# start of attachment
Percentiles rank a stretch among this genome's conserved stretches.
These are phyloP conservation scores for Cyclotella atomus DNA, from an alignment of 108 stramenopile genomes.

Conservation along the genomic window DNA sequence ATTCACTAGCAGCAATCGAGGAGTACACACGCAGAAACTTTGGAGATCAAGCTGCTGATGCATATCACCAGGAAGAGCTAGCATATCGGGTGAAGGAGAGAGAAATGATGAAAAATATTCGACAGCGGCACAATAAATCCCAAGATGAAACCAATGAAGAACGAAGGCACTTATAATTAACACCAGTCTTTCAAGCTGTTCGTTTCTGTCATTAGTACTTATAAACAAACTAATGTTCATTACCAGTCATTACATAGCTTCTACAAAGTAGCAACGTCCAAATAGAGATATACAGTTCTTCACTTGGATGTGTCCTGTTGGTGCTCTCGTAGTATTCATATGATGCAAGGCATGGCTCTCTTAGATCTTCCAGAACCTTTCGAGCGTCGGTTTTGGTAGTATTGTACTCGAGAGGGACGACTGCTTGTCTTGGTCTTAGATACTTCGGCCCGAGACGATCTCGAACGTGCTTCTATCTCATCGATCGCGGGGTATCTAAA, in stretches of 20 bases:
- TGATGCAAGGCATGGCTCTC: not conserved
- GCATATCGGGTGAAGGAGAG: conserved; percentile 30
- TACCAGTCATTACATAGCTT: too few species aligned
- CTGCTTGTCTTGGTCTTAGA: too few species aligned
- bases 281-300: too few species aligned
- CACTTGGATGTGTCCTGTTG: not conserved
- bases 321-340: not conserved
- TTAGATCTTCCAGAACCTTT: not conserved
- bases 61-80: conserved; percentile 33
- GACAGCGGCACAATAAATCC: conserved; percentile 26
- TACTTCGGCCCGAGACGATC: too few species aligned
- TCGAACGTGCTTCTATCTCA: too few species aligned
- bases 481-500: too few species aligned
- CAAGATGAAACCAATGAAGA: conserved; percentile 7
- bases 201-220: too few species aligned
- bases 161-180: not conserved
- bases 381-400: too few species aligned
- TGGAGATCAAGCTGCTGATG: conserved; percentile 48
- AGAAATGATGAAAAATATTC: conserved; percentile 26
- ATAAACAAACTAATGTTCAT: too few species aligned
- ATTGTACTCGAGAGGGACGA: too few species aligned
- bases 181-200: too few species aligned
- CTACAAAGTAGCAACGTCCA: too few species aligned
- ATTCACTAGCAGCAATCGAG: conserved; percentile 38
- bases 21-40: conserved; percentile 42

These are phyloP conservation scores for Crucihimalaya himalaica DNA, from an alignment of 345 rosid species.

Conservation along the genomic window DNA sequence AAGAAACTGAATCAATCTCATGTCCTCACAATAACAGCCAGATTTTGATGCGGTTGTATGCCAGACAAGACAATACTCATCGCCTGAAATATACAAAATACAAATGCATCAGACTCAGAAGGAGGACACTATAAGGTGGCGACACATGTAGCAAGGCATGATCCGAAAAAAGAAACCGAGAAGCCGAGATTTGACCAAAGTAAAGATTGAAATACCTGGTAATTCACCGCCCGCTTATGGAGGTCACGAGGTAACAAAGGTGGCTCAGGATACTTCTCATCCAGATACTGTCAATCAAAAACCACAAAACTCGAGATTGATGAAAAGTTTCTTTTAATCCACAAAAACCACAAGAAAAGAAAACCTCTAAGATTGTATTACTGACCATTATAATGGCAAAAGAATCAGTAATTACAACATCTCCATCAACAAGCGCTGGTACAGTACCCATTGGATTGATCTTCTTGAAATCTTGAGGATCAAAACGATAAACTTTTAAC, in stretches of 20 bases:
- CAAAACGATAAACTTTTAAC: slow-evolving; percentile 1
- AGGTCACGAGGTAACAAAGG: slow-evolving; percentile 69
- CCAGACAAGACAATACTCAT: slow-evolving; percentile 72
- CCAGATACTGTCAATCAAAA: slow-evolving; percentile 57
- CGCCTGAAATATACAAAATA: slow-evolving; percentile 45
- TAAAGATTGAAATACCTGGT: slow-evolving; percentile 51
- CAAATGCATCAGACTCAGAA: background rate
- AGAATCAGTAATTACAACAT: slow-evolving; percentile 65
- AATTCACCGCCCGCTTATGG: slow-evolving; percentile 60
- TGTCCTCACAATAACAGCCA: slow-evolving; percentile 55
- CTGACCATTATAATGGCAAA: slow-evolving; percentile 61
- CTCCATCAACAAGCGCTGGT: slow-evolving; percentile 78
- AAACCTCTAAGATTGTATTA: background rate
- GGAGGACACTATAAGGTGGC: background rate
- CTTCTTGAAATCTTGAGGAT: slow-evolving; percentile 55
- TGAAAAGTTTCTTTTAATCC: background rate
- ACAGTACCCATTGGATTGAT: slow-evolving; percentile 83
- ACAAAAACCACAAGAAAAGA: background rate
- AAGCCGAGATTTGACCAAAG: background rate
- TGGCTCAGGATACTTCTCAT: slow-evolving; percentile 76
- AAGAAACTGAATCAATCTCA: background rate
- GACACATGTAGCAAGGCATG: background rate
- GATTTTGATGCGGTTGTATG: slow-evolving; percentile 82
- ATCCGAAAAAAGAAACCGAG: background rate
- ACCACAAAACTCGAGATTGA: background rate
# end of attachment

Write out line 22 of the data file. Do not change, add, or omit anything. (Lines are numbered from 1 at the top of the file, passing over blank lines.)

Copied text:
- AGAAATGATGAAAAATATTC: conserved; percentile 26